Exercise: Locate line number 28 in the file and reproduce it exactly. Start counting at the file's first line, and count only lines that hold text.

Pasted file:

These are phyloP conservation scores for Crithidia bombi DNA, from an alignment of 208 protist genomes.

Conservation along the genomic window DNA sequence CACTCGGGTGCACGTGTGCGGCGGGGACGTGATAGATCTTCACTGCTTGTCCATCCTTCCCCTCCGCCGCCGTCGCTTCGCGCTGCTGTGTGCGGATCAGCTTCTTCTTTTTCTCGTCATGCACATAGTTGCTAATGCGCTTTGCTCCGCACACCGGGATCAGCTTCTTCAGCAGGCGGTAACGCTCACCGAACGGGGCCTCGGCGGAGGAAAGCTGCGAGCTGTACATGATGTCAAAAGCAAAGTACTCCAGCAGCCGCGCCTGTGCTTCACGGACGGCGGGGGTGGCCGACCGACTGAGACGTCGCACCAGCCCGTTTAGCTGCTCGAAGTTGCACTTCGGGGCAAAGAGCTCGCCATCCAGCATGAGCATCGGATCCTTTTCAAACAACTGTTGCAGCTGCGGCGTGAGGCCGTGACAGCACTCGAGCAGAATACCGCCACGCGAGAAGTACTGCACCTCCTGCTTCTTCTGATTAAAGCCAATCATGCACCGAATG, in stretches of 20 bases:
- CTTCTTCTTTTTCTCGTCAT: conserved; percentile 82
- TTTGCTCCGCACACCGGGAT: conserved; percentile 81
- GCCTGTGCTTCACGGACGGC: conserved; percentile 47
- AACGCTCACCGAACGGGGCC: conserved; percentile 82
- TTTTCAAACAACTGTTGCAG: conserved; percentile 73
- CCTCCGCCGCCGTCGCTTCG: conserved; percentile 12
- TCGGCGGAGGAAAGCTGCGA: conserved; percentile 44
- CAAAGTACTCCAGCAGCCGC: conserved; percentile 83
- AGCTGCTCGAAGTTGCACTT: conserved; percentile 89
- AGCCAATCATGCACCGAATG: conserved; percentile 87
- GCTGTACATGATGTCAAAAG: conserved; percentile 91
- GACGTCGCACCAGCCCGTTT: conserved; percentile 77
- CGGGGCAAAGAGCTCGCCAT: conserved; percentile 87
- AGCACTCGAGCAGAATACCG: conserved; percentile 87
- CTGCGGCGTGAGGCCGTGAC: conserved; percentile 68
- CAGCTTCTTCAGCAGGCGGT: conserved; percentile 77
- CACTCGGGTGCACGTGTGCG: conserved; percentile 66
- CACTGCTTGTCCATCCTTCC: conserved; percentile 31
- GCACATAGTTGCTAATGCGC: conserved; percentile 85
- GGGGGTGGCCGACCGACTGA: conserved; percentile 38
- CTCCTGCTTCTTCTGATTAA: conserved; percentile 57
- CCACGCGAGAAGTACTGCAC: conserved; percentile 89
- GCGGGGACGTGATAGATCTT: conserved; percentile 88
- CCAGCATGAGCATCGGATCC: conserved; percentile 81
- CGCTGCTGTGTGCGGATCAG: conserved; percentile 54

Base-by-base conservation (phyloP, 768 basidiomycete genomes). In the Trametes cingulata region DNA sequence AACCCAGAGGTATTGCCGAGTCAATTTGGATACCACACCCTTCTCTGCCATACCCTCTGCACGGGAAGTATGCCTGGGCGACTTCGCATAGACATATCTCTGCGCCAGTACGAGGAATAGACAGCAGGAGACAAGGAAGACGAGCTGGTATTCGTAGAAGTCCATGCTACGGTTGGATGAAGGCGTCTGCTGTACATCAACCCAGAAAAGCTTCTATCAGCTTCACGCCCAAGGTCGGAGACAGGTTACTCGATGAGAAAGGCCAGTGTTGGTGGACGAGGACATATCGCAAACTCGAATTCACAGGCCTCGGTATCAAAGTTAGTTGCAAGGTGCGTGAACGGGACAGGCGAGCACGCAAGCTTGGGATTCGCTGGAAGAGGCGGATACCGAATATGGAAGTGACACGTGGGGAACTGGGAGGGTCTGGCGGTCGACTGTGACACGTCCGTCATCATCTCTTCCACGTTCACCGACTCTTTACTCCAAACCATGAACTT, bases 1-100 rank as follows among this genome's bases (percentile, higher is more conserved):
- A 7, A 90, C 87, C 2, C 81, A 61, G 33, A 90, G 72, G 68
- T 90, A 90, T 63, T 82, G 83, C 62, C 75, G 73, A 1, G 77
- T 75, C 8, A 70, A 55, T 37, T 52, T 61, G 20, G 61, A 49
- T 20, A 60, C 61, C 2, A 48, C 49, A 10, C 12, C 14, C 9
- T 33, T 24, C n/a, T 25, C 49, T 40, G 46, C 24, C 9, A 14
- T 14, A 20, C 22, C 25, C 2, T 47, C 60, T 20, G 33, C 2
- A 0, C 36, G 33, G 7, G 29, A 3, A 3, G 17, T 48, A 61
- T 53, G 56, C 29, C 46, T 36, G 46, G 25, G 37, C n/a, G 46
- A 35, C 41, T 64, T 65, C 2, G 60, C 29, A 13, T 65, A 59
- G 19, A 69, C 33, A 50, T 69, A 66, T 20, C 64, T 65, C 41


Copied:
Base-by-base conservation (phyloP, 768 basidiomycete genomes). In the Trametes cingulata region DNA sequence AACCCAGAGGTATTGCCGAGTCAATTTGGATACCACACCCTTCTCTGCCATACCCTCTGCACGGGAAGTATGCCTGGGCGACTTCGCATAGACATATCTCTGCGCCAGTACGAGGAATAGACAGCAGGAGACAAGGAAGACGAGCTGGTATTCGTAGAAGTCCATGCTACGGTTGGATGAAGGCGTCTGCTGTACATCAACCCAGAAAAGCTTCTATCAGCTTCACGCCCAAGGTCGGAGACAGGTTACTCGATGAGAAAGGCCAGTGTTGGTGGACGAGGACATATCGCAAACTCGAATTCACAGGCCTCGGTATCAAAGTTAGTTGCAAGGTGCGTGAACGGGACAGGCGAGCACGCAAGCTTGGGATTCGCTGGAAGAGGCGGATACCGAATATGGAAGTGACACGTGGGGAACTGGGAGGGTCTGGCGGTCGACTGTGACACGTCCGTCATCATCTCTTCCACGTTCACCGACTCTTTACTCCAAACCATGAACTT, bases 1-100 rank as follows among this genome's bases (percentile, higher is more conserved):